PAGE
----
“I’d like to move next February,” my mother told me. She looked me in the eye intently and repeated herself. “I’m going to move next February. A friend and I have been looking at places when we go out for walks and I’ve found a house I like. It has a big kitchen which is good so I can do more cooking.”
I had this conversation with Mom about seven months ago. It was on one of her more lucid days. She’s dead now, but at the time lived in the secure memory care unit of a lovely retirement home about five minutes from where Margie and I live. At the time she could only get around with a walker and then only for short distances: from her room to the dining area, or with my help to the commons area. She simply didn’t have the strength to get past the front door of the place with her walker. Going for a walk required me to push her in the wheelchair I had purchased. There is a little kitchenette in her room, to make it feel more like home but the stove is not plugged in. And the facility provides all her meals—health regulations insist even I can’t provide homemade treats for anyone other than my mother.
I asked her about the house she’d found and she happily told me about it. And then because I love her I told her lies: That I was delighted she’d be moving into her own house, that February is a fine month for moving in Minnesota, and that it’d be great she’d be in the kitchen more since I’d missed her cooking.
We talk about her new house for a while and then she leans forward and her voice drops to a whisper. “Don’t tell anyone I told you this because it’s supposed to be secret,” she said. “All the residents are required to bring refreshments to activities, so I do. My friend and I walk to the grocery store for supplies. And my treats are the most popular, you know. Most just bring store bought stuff, but mine are always homemade, made from scratch.” That’s the way people are, I said, and she should know how proud I am of her. “And then they come by my room and say they want to be my friend, but all they want is more treats, so I send them away.” And so you should, I reply, real friends want more than refreshments even if they are homemade. Most people weren’t raised right. Mom agrees. She asks if I’ll make the arrangements for her to move and I assure her I will. “Don’t forget, now,” she says sternly. I won’t, I say. I promise.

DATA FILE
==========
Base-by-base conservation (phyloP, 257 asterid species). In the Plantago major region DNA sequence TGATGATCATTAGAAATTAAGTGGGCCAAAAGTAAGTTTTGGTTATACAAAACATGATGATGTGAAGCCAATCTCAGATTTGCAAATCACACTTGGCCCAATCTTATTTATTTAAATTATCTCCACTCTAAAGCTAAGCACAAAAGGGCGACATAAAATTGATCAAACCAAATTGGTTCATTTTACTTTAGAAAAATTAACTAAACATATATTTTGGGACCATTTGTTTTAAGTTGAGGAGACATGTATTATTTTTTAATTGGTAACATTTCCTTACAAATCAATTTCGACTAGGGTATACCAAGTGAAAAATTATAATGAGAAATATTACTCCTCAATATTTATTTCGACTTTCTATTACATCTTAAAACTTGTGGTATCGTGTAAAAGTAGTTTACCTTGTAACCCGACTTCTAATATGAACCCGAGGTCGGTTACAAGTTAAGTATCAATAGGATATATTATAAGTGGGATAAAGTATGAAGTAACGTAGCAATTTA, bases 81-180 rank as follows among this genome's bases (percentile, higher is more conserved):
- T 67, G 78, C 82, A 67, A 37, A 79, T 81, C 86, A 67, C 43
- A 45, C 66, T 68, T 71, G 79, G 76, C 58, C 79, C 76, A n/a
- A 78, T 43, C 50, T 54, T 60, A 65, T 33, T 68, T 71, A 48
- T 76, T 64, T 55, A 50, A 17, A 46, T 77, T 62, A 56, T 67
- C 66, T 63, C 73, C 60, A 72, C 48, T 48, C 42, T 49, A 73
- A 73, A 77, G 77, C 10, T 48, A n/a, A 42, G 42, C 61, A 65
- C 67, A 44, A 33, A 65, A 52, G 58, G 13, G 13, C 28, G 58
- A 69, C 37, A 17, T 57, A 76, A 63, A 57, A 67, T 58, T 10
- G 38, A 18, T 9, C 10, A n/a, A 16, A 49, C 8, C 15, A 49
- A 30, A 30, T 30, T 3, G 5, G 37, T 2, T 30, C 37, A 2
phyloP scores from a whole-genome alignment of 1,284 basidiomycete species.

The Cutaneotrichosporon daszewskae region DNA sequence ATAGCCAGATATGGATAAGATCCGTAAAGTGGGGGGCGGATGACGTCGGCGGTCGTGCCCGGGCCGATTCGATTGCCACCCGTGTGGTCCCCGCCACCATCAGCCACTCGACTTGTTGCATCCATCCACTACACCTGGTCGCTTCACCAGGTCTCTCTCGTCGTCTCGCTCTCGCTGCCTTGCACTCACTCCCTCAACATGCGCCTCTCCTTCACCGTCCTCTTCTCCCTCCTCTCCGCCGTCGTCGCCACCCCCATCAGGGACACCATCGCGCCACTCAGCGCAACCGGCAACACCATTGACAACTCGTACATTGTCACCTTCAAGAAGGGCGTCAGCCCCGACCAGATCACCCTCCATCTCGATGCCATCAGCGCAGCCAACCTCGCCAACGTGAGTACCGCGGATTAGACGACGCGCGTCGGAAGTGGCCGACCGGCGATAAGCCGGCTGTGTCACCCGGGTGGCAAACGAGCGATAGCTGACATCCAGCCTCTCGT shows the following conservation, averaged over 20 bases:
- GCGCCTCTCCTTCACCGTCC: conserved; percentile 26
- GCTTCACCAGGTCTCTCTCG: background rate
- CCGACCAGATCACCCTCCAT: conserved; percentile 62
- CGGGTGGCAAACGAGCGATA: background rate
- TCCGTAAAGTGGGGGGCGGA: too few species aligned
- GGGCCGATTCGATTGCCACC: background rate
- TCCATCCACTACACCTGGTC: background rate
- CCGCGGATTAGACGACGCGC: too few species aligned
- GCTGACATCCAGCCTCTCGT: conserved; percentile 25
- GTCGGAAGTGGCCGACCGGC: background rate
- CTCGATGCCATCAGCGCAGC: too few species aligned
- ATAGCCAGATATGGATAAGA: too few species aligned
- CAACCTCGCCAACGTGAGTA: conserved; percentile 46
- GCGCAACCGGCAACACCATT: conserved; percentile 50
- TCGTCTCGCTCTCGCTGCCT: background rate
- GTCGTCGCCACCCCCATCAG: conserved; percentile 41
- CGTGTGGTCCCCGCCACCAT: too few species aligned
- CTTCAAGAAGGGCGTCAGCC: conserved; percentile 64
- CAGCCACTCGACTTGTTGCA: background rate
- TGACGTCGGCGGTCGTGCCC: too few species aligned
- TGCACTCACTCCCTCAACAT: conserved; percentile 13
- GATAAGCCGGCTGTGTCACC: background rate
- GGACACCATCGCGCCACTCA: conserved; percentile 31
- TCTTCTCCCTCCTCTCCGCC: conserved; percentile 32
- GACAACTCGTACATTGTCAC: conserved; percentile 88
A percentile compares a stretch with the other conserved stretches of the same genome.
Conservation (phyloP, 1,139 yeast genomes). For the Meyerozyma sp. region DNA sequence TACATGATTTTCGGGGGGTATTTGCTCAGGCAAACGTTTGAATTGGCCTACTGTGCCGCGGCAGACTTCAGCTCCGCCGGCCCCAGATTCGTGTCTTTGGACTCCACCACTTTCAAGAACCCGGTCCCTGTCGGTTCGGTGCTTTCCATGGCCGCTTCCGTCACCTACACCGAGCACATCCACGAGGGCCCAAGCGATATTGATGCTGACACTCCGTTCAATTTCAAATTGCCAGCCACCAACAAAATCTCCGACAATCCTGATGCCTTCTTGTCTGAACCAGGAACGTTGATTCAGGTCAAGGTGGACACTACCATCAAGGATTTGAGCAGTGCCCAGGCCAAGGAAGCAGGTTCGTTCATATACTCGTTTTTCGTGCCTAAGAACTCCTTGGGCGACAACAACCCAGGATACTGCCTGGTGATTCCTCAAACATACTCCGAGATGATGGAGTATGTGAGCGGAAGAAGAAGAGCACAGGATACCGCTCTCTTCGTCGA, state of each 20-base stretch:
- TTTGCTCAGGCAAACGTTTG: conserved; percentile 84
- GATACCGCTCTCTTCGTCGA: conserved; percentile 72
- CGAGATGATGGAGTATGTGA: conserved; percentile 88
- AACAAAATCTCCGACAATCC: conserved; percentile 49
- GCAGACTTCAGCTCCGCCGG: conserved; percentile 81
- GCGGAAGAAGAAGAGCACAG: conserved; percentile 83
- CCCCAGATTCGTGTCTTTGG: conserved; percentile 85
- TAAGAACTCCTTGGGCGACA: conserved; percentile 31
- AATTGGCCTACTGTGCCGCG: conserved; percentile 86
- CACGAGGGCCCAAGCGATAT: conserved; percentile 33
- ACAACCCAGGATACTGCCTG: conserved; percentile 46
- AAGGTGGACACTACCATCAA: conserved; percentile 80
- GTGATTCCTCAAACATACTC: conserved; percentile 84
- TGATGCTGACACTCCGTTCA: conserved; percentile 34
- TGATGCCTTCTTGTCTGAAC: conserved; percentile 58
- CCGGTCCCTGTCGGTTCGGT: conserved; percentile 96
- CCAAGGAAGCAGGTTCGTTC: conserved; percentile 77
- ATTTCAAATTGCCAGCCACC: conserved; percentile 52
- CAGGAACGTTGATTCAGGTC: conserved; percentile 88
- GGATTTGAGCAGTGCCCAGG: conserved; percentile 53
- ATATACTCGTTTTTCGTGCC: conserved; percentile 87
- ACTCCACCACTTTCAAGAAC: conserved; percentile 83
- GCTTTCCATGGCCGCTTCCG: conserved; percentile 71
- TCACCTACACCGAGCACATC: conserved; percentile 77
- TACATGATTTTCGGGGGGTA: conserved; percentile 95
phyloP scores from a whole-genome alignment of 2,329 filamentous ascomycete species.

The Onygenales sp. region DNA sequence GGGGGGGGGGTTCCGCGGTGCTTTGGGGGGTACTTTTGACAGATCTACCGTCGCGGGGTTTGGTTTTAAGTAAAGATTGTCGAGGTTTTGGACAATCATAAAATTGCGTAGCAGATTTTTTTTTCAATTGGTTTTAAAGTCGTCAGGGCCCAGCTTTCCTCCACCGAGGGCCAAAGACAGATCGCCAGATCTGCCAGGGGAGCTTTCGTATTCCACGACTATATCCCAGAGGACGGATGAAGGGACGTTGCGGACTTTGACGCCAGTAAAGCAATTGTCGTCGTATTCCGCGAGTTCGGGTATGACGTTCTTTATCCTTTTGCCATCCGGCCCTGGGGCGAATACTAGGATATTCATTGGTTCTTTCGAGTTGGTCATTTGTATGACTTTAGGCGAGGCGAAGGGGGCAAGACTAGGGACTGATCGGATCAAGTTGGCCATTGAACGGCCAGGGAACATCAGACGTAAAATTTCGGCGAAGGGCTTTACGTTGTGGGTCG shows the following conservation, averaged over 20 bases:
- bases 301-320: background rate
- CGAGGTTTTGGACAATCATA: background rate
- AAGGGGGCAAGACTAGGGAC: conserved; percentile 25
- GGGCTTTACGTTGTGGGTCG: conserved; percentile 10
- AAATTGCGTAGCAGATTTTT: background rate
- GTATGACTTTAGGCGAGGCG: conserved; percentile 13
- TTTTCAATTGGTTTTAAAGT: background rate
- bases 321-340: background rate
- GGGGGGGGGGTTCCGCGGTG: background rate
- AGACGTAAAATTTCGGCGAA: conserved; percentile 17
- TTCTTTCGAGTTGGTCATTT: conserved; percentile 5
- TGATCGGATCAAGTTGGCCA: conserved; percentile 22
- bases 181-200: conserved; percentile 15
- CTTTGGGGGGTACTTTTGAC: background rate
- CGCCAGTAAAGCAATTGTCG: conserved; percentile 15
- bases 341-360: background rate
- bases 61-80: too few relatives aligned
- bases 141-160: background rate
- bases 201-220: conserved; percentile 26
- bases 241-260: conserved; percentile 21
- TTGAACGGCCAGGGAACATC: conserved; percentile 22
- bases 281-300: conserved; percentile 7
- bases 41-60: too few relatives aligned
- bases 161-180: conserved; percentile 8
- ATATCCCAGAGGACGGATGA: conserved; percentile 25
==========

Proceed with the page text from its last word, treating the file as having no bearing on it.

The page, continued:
It’s been interesting lying regularly, convincingly to the woman who punished me as a boy for not telling the truth.
In dementia care, everybody lies. Although some nursing homes have strict rules about being truthful, a recent survey found that close to a hundred per cent of care staff admitted to lying to patients, as did seventy per cent of doctors. In most places… there is no firm policy one way or another, but the rule of thumb among the staff is that compassionate deception is often the wisest course. “I believe that deep down, they know that it is better to lie,” Barry B. Zeltzer, an elder-care administrator, wrote in the American Journal of Alzheimer’s Disease & Other Dementias. “Once the caregiver masters the art of being a good liar and understands that the act of being dishonest is an ethical way of being, he or she can control the patient’s behaviors in a way that promotes security and peace of mind.” Family members and care staff lie all the time, and can’t imagine getting through the day without doing so, but, at the same time, lying makes many of them uncomfortable. To ease this “deception guilt,” lying in dementia care has been given euphemistic names, such as “therapeutic fibbing,” or “brief reassurances,” or “stepping into their reality.”